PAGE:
Let’s add our first utility

So, we’re ready to add our first utility. We’ll add some classes to control the z-index property.

The classes will be .z- with a value from 0 to 5.

// in our local _utilities.scss 
// let's add

"z-index": (
     property: z-index,
     class: z,
     values: 0 1 2 3 4 5
),

so, now you should have

  1 // stylelint-disable indentation
  2
  3 // Utilities
  4
  5 $utilities: () !default;
  6 // stylelint-disable-next-line scss/dollar-variable-default
  7 $utilities: map-merge(
  8   (
  9     "z-index": (
 10         property: z-index,
 11         class: z,
 12         values: 0 1 2 3 4 5
 13     ),
 14     // scss-docs-start utils-vertical-align
 15     "align": (
 16       property: vertical-align,
 17       class: align,
 18       values: baseline top middle bottom text-bottom text-top
 19     ),
 20     // scss-docs-end utils-vertical-align
 21     // scss-docs-start utils-float
 22     "float": (
 23       responsive: true,
 24       property: float,
 25       values: (
 26         start: left,
 27         end: right,
 28         none: none,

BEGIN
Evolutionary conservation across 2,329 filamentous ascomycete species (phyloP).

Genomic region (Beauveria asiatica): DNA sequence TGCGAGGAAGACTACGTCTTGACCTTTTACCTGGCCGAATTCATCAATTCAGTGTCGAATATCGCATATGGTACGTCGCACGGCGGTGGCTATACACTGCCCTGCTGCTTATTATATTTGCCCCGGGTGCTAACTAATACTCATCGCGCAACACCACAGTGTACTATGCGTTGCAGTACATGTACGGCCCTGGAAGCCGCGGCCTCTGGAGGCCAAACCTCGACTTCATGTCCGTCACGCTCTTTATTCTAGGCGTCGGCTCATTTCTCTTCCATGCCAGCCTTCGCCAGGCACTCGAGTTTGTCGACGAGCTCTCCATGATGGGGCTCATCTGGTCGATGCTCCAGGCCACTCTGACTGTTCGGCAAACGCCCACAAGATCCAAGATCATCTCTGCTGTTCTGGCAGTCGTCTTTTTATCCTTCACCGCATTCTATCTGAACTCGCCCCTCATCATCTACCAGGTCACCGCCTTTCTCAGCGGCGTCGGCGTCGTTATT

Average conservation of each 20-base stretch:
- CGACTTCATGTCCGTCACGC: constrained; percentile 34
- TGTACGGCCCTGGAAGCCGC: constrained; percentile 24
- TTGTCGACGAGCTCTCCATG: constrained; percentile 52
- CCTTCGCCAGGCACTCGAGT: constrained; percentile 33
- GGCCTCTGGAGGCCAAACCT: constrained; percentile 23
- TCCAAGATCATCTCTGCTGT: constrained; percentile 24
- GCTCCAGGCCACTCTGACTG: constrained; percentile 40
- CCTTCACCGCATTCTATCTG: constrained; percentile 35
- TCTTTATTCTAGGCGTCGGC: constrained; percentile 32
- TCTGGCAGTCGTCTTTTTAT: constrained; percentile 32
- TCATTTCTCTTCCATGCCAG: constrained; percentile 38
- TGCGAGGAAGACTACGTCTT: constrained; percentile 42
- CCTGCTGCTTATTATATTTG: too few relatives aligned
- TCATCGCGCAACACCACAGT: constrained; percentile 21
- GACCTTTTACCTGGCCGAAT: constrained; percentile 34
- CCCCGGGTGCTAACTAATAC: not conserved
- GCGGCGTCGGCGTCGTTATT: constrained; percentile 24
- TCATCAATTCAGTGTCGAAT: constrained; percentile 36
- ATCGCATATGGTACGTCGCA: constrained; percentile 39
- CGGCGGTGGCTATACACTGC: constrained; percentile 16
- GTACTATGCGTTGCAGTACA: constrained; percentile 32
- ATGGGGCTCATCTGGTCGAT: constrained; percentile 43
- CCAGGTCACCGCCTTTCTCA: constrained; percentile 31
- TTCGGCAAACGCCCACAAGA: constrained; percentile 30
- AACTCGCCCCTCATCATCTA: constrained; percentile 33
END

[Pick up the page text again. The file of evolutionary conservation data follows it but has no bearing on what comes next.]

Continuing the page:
29       )
 30     ),
  .
  .
  .
  .

if now you do a npm run build you should have in css/styles.css.

.z-0 {
  z-index: 0 !important; }
.z-1 {
  z-index: 1 !important; }
.z-2 {
  z-index: 2 !important; }
.z-3 {
  z-index: 3 !important; }
.z-4 {
  z-index: 4 !important; }
.z-5 {
  z-index: 5 !important; }

Quick recap:

  1. we did explore sass maps
  2. we copied the _utilities.scss file in local
  3. we explored the structure of the $utilities, in particular property, values, class and responsive
  4. we created a new utility for z-index

Of particular importance, we saw the structure of $utilities and how the css class name is formed from the values in property, values, class and responsive.

With this basic knowledge of the Bootstrap 5 utility API, you should be comfortable in adding new utilities and exploring other options available as rfs, rtl, css-var the API support.

Links